Again, Francis said, “Every effort to protect and improve our world entails profound changes in lifestyles, models of production and consumption, and the established structures of power which today govern societies.”
We have to address this issue as Christians. We have to stand with our Tikanga Polynesia partners who are struggling in life and death ways with this issue now.
Politics, Money, and Sex
We are delighted that two of our clergy have had the foresight to bring a motion regarding extending our nation’s refugee quota. This is an important discussion. We need to take this opportunity to say that in the midst of this current crisis we believe our government should have responded already. Hospitality and care of the stranger are values of all the Abrahamic faiths. Jesus was often welcomed into strangers’ homes. We believe New Zealanders naturally want to be generous and caring and we call on our government, as an immediate emergency measure, to welcome one refugee family for every member of our armed forces deployed in the Middle East. We would subsequently call on Anglicans of this Diocese to be generous and hospitable to those refugees when they arrive.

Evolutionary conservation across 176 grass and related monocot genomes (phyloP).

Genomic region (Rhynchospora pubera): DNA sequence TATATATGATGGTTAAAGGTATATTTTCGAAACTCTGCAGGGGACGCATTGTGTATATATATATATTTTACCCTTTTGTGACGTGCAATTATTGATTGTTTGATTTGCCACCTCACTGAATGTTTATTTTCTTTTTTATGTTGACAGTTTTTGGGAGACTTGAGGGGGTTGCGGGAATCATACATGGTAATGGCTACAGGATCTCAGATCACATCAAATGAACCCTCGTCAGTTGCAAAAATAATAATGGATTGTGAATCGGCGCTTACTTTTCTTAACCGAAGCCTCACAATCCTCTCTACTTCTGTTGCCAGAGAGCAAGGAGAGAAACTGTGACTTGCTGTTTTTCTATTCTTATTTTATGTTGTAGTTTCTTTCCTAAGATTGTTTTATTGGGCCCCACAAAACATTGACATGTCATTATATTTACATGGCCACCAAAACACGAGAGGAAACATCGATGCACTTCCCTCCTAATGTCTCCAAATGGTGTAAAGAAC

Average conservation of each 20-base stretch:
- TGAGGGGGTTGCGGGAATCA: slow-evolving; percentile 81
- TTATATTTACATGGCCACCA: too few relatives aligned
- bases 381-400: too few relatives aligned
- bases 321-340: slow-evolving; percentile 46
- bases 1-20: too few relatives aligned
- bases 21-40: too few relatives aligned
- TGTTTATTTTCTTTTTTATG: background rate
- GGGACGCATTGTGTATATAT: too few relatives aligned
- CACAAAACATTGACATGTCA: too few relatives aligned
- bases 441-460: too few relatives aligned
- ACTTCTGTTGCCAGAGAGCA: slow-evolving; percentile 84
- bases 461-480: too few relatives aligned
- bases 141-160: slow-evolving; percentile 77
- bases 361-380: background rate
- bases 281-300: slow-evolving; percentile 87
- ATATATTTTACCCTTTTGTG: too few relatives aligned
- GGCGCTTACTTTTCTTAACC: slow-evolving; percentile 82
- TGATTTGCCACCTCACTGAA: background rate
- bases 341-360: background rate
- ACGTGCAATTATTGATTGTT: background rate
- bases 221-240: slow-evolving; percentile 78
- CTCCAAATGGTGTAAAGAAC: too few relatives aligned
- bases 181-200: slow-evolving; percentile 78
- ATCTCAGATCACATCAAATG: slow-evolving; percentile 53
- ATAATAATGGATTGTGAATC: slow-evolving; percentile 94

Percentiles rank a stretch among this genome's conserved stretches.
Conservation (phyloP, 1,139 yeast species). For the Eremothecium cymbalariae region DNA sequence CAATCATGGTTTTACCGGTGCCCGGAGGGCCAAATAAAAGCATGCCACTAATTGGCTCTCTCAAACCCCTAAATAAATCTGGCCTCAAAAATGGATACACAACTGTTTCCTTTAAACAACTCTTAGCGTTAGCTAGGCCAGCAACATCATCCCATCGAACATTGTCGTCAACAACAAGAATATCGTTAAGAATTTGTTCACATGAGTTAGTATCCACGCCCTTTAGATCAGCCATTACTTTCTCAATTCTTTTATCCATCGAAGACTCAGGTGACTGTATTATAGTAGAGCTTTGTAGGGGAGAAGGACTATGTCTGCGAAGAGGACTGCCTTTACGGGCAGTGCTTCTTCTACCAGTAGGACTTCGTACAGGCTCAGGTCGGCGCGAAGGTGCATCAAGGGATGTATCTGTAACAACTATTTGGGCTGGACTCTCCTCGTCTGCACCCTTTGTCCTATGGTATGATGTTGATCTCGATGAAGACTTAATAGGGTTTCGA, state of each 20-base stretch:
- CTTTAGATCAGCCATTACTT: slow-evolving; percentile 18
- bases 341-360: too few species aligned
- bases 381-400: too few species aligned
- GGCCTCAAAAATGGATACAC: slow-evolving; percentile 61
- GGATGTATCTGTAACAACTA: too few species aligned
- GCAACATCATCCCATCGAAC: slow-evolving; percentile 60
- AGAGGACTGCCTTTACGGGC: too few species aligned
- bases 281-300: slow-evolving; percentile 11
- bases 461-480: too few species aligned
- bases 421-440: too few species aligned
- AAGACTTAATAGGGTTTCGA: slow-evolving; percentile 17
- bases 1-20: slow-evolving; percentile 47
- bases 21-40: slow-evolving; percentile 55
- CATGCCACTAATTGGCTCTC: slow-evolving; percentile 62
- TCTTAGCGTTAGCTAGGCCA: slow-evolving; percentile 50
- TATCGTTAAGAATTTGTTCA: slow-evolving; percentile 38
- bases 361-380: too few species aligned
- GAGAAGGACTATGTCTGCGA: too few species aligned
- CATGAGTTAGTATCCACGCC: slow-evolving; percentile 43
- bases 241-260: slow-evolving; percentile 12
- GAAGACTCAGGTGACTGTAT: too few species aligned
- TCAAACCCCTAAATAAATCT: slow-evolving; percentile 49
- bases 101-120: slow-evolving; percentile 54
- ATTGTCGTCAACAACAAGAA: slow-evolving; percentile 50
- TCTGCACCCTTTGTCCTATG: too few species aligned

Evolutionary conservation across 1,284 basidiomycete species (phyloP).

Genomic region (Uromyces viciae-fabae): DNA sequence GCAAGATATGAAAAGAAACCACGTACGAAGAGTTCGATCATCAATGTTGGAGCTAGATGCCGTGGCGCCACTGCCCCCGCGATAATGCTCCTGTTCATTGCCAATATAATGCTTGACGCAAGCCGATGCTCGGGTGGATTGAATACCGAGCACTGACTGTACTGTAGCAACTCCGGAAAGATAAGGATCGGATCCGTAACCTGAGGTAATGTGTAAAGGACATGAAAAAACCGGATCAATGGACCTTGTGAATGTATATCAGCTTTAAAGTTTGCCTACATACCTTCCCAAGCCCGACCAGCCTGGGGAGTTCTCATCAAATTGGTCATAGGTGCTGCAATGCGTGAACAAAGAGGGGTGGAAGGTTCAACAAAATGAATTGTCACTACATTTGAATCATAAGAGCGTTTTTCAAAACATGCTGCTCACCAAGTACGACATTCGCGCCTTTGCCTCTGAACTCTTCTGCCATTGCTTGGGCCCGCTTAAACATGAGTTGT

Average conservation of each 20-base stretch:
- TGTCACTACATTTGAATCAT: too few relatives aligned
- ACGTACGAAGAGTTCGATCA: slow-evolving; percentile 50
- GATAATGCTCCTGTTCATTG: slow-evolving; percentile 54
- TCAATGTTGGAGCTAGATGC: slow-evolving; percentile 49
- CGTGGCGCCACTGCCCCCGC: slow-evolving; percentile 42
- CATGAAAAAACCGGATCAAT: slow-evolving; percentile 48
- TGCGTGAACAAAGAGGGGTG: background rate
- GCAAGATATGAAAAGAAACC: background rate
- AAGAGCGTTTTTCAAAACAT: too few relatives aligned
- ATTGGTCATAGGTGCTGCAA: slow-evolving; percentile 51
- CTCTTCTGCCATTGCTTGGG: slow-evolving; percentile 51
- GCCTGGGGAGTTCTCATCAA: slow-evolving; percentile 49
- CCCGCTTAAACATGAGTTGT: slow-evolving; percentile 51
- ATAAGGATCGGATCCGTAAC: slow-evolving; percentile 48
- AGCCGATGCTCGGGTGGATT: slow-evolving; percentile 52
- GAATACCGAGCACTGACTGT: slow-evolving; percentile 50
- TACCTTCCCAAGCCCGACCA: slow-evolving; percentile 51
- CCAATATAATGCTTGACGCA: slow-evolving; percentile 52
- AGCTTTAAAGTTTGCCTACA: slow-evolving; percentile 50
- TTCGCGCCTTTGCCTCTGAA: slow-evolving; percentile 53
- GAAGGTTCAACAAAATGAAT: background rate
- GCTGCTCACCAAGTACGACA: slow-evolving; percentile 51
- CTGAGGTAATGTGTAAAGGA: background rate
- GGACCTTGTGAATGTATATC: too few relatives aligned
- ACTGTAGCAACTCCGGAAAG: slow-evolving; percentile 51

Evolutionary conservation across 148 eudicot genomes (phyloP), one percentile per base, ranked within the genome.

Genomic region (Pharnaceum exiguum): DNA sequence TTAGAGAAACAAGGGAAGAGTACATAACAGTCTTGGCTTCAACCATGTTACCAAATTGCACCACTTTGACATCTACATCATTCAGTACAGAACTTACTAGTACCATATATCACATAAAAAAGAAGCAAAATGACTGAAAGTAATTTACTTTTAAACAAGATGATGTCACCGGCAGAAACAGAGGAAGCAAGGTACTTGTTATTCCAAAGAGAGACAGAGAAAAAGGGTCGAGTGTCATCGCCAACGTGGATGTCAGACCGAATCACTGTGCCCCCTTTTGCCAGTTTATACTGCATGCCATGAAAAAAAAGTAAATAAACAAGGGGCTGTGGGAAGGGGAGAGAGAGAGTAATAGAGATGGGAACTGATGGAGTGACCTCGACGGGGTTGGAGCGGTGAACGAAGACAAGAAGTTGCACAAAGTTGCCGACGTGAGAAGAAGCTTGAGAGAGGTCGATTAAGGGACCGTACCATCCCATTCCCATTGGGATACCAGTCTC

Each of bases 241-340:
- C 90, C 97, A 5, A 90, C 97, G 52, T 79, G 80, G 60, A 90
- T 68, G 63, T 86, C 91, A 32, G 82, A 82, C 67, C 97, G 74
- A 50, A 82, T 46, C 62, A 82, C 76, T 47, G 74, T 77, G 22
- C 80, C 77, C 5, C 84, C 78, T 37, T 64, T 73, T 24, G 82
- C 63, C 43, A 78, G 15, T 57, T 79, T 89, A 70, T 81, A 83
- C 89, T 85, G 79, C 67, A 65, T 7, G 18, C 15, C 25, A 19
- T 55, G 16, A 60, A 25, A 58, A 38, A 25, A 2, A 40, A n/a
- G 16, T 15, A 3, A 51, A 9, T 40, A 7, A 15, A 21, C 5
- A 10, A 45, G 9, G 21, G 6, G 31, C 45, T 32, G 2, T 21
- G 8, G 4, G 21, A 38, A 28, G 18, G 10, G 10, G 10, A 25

There are also important debates to be had about income inequality and housing. We also draw the Synod’s attention to the Bill on clergy housing. The group which has prepared that revised policy has worked and consulted carefully. We ask you to pay attention to the Property Manager’s report where he makes comment about vicarages. Auckland is in a general crisis about housing. We face our own edges of the issues. The care and retention of good clergy hinges on being able to house them and their families. It is increasingly obvious that this is hard to do if we do not own and maintain vicarages.